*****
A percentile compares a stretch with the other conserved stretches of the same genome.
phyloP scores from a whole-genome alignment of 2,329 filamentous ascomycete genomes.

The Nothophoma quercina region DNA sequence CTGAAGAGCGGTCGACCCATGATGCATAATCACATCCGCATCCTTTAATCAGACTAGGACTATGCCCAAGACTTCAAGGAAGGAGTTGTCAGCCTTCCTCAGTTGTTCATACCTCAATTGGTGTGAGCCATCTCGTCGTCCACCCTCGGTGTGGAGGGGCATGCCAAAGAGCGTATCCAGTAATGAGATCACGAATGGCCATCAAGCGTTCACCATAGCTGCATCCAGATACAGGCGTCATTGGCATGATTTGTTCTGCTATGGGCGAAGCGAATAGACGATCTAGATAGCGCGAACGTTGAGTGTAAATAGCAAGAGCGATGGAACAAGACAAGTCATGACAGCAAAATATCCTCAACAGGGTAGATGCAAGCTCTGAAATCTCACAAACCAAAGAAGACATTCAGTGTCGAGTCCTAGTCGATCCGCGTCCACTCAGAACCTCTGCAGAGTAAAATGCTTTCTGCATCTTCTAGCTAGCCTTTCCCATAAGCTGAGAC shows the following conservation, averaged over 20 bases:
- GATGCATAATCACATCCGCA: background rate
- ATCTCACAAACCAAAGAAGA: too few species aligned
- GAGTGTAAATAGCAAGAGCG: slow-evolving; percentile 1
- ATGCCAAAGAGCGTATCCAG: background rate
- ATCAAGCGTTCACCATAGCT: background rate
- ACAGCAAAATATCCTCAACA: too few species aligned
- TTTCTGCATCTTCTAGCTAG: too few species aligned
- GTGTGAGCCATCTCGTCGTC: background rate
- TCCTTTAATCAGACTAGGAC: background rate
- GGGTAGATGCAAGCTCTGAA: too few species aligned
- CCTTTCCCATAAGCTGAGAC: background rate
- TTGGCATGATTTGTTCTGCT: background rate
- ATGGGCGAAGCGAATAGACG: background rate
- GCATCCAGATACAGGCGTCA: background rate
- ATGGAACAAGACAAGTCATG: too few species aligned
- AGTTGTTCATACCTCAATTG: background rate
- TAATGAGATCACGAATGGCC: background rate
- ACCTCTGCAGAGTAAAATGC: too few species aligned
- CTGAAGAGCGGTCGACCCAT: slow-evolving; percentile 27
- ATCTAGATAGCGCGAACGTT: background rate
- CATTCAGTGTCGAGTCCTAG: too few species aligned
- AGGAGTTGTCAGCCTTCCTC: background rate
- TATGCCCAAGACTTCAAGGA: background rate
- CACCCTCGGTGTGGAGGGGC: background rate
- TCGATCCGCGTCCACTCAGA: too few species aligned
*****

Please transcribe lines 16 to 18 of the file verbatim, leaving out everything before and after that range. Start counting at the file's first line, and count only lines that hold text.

- ATGGGCGAAGCGAATAGACG: background rate
- GCATCCAGATACAGGCGTCA: background rate
- ATGGAACAAGACAAGTCATG: too few species aligned